Exercise? Pop a pill

November 21, 2008

Athletics and drugs have sadly often gone hand in hand, and now a new research breakthrough which is intended to help people who cannot exercise much or at all, due to incapacity or illness, could be high on the list for cheating athletes.

Steroids boost muscle power so are misused by those needing strength in their events, but so far a drug that can build the endurance needed to run a marathon or take part in the Tour de France has not been available. Now, it could be. We have two types of muscle that move our body: bulky, fast-twitch muscles for power and speed, and slender slow-twitch muscles for endurance. Fast-twitch muscles burn sugar that must be stored in the muscle itself, while slow-twitch muscle burns fat.

A new study on mice at the Salk Institute in La Jolla, California suggests that there is a drug that can trick the body into “believing” it has exercised. A drug that has been developed for the treatment of metabolic disease, when taken in combination with exercise, gives mice the ability to run farther than exercise alone can and a separate chemical gave them greater endurance, even without the exercise.

Earlier studies had found that a red wine ingredient called resveratrol could build endurance, but only at enormous doses and by uncertain means. The natural route’s success, however limited, as usual set up a search for a pharmaceutical substitute. The chemicals tested in the new study are thought to work by specifically tapping into the molecular mechanisms that normally re-programme our muscle genes in response to exercise.

Of course it might not work on people, but the research team had previously found they could genetically engineer mice to produce more of the fat-burning slow-twitch muscle fibres, giving them nearly twice the running endurance of untrained adults. The key was boosting the activity of a gene in muscle called PPARd, known to control other genes important to muscle metabolism.

The researchers gave mice an experimental drug, known only as GW1516, that increases PPARd activity and is currently being tested for the treatment of metabolic disease in humans. However, the drug had no effect on the muscles and so they tried giving it to mice who were undergoing exercise training. I have a cute but entirely unfounded vision of a Stuart Little character with mini barbells in satin running shorts – or is that just me? The same dose and duration of GW1516 that had previously failed to alter performance, when paired with four weeks of exercise training, increased the animals’ running time by 68% and their running distance by 70%. The muscles of those mice also showed a unique “endurance gene signature,” including patterns of gene activity not seen with either the drug or exercise alone, according to the investigators. They then decided to try one more thing: a chemical known as AICAR that was known to act on a protein in the body called AMPK. The results are impressive, even in sedentary mice, four weeks of AICAR treatment alone induced metabolic genes and enhanced running endurance by 44%.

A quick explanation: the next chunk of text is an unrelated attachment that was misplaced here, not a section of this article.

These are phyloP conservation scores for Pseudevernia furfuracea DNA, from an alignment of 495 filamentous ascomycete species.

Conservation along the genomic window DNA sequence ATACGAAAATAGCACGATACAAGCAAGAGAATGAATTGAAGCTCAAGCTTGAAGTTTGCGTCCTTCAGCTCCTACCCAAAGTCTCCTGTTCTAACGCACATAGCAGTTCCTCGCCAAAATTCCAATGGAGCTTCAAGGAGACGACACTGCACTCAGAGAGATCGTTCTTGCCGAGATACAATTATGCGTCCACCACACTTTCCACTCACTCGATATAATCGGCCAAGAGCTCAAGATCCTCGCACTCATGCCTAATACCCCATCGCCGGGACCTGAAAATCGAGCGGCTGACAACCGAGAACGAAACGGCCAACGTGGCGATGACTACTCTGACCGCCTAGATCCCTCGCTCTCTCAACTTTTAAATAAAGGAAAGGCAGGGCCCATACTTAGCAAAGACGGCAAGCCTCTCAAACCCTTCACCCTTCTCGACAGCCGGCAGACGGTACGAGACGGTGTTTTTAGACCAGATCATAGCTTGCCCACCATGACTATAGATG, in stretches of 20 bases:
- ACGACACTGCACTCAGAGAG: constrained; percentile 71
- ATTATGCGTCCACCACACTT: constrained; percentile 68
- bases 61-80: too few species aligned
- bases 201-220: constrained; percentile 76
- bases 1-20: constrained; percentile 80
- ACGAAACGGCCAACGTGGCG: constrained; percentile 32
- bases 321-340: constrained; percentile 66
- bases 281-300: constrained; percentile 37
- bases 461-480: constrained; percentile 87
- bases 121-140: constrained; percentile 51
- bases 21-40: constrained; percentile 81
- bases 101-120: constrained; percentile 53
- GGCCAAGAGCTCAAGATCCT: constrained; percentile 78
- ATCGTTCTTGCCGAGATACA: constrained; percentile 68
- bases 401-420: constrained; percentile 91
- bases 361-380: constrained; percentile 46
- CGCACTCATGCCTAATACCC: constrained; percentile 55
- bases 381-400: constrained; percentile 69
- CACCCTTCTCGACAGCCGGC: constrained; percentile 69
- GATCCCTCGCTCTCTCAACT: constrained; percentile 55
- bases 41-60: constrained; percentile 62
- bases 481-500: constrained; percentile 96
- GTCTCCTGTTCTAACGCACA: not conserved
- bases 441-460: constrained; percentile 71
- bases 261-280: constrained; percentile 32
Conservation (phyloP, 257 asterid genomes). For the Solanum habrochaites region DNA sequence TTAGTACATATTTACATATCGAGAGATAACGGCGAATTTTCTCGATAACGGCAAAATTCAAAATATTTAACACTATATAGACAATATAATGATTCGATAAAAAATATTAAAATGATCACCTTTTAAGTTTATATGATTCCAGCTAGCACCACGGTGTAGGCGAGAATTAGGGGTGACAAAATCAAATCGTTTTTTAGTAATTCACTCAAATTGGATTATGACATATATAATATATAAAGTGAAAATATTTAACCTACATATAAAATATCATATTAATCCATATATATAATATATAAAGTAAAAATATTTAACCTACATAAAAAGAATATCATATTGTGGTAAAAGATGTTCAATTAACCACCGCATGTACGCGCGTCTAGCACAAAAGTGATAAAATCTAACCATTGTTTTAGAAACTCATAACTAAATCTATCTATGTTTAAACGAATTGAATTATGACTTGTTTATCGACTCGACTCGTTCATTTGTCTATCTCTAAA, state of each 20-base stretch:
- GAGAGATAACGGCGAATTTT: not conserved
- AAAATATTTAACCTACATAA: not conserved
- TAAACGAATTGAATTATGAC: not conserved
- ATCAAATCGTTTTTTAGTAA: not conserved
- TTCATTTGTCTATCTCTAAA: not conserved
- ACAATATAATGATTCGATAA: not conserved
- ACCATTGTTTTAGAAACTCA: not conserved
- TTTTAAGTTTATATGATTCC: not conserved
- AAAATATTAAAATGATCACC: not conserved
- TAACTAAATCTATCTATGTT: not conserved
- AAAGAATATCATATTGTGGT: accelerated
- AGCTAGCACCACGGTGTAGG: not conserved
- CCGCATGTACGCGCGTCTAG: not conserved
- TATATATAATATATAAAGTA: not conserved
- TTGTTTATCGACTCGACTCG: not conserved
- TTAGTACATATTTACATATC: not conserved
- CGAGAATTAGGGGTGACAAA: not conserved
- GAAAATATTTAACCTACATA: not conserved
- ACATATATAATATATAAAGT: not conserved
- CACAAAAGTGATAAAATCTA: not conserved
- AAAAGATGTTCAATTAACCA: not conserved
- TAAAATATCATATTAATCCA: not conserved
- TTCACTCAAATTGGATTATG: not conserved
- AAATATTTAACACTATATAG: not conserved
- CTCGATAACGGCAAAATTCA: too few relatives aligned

When developed and trialled fully, this has therapeutic potential in treating certain muscle diseases such as wasting and frailty as well as cases of obesity where exercise is known to be beneficial but not physically possible. We also appear to be training mice for the 2012 Olympics, or at least increasing their fitness to levels which should help them run from the fastest cat in your home.


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